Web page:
1. I was very similar to you with my first pregnancy. I thought I wanted a natural birth but I also felt that maybe I’d want an epidural when the time came. Well, I had a 30+ labor in which I went drug free for around 24 hours, then got an epidural, then ended up having a very emergency c-section. Personally, this time I’ve already requested my epidural!
    My firm opinion now is that some women get lucky, their labors are short, or not that intolerably painful. But for most women if you want to achieve a drug free birth you need to have a very serious plan. You need to chose birth method (lamaze, hypno-birthing, etc) and get educated, and maybe consider hiring a doula for support. The hardest part about labor in my opinion is that you never know how long it will take. You can say to yourself “I can take this pain for one more hour” but in labor, it could be one hour, or 30. I have heard great things about hypno-birthing and if I were to try for a natural birth again I think I’d take a hypno-birthing class and hire a doula. But like I said, this time I want the drugs for sure!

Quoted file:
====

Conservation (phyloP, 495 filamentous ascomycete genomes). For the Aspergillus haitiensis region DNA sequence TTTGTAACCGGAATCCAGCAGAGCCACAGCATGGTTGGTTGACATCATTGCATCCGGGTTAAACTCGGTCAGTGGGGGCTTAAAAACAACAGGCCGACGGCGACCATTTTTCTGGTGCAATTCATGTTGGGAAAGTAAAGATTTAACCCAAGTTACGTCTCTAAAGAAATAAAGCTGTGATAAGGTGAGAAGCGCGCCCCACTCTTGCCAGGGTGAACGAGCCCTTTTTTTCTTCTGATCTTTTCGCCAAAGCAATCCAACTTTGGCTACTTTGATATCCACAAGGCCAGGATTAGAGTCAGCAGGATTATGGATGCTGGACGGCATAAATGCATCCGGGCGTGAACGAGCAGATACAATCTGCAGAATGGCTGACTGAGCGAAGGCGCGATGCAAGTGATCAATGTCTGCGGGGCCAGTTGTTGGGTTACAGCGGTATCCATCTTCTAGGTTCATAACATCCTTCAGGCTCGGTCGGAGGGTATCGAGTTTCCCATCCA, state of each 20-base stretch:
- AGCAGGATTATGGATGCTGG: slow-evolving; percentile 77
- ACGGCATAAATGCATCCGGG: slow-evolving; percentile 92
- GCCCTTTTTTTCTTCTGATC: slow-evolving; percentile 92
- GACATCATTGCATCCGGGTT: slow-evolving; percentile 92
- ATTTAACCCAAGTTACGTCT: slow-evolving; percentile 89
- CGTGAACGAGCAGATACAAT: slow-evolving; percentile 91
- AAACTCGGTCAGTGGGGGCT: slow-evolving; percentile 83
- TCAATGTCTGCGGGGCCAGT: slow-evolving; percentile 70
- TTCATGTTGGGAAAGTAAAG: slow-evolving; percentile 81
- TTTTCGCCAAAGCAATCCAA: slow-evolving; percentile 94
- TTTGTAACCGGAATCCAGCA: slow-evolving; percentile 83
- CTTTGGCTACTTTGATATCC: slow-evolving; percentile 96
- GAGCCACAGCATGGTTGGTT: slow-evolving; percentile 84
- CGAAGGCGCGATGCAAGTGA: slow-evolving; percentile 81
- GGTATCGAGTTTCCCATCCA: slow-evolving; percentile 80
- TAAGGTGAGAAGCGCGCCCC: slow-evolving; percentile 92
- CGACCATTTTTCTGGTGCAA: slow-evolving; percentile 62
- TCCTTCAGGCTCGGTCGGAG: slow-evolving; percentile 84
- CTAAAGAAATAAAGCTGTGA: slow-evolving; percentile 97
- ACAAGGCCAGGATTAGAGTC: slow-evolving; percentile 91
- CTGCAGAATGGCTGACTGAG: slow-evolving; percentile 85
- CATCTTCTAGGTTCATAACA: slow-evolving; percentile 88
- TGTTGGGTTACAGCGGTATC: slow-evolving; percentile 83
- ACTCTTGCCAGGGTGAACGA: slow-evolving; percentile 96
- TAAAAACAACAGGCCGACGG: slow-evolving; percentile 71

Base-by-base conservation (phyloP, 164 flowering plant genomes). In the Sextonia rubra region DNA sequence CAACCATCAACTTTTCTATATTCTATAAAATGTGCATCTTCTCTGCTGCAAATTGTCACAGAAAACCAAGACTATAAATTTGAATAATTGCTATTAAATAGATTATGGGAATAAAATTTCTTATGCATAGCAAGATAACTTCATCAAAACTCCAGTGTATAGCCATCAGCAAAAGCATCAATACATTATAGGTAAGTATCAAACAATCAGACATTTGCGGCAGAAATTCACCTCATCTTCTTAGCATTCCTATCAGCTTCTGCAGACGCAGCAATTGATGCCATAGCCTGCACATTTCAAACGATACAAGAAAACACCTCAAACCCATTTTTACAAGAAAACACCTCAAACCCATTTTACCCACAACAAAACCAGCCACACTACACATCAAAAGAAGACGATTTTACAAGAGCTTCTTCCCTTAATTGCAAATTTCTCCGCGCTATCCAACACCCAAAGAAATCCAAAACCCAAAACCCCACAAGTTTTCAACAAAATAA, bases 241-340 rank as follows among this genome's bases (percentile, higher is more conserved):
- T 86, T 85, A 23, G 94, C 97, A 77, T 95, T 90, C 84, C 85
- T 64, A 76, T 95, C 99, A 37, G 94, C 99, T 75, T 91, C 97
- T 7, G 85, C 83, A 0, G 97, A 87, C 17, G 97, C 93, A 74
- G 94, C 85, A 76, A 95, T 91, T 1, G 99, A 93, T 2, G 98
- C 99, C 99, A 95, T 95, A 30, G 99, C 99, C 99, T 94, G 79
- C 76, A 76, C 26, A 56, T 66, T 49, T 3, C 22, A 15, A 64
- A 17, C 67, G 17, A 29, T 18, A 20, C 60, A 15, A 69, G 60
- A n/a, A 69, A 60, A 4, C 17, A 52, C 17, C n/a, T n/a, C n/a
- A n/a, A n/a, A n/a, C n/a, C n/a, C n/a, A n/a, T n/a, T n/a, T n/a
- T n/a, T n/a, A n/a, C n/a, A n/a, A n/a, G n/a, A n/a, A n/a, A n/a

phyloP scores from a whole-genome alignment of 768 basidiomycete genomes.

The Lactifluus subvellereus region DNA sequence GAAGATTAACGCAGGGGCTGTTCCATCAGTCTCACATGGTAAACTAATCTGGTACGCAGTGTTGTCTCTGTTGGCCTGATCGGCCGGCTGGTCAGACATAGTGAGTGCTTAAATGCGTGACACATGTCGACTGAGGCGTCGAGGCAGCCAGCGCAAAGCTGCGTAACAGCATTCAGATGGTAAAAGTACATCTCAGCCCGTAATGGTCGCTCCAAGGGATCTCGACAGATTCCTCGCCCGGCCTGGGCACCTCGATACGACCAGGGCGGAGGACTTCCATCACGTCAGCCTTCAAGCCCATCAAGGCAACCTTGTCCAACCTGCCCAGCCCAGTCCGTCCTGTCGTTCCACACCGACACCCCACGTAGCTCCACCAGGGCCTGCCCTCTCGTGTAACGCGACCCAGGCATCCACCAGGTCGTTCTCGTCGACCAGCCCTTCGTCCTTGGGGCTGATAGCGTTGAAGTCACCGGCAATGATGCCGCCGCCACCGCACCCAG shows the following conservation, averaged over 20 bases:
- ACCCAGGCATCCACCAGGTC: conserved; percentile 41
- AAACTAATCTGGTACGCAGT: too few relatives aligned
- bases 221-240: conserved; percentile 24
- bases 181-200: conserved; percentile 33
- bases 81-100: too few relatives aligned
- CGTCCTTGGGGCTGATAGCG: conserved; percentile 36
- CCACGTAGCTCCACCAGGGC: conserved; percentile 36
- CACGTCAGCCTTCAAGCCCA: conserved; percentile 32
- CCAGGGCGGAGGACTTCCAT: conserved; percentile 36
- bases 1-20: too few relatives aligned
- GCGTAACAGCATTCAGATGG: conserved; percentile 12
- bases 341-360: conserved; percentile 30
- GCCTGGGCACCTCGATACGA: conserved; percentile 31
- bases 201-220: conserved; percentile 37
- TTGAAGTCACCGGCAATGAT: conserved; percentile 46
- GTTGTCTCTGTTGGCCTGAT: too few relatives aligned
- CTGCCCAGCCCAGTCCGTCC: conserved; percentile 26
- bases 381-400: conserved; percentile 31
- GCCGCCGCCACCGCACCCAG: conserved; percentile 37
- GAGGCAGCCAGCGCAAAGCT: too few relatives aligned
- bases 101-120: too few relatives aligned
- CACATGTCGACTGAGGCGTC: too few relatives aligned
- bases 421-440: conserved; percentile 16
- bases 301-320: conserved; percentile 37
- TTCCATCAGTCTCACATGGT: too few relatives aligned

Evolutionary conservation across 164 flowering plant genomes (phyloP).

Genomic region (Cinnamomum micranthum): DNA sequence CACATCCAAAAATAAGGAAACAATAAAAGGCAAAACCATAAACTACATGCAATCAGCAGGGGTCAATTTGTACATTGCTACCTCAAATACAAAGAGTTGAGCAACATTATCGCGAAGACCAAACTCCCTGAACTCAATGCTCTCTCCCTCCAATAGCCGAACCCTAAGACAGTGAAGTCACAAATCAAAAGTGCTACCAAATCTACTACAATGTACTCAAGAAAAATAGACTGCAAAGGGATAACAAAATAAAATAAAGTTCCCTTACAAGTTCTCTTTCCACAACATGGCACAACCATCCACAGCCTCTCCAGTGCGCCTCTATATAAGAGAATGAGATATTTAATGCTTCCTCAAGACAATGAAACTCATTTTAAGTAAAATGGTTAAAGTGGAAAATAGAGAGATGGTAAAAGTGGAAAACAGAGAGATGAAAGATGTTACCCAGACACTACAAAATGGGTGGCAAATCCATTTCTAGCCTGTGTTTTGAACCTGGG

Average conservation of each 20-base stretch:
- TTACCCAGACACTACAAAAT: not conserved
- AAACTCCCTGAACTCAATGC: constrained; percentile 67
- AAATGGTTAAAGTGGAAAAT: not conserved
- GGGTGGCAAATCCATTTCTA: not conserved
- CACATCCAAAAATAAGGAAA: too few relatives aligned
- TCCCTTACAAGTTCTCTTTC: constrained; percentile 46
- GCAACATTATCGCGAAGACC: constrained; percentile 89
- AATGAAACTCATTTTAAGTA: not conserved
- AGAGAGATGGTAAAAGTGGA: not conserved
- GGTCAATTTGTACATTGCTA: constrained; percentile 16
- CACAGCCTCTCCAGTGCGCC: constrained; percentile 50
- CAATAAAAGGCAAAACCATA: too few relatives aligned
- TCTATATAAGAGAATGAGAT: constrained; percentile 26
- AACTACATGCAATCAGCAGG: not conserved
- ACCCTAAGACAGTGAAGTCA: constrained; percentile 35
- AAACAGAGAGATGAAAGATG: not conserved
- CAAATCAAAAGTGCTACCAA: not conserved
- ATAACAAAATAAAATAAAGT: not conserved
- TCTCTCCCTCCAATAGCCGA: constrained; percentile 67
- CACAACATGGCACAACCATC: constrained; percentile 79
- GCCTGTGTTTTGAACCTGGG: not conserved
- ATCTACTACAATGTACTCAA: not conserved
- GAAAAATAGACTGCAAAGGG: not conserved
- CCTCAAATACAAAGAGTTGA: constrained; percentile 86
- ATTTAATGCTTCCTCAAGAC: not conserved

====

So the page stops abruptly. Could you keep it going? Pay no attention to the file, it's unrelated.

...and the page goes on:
2. Hi Andrea. Grandma Sylvia here. I can only tell you that my experience was the closer time to delivery the fear seems to leave you. It seems we know that this has to end SOMETIME, so we can anticipate the event with no fear. You are doing well to think and write about it. I believe that helps us to deal with fear. I am so anxious to have this baby in my arms so am praying everything goes well. Love you.
    Grandma

  3. Hey, Andrea. No real wisdom for you–just my experience. I loved my epidural so much that I would marry it if I could. I don’t feel like I missed out on anything. Anyway, I have lots of girlfriends who’ve birthed with pain relief and without–and all most all of them said they preferred doing it without pain relief. I agree with the poster who recommended hypnobirthing and a doula–many women swear by them. Also, I thought my birth would go down just like my moms (whose experience was just like HER moms). Mine was completely different.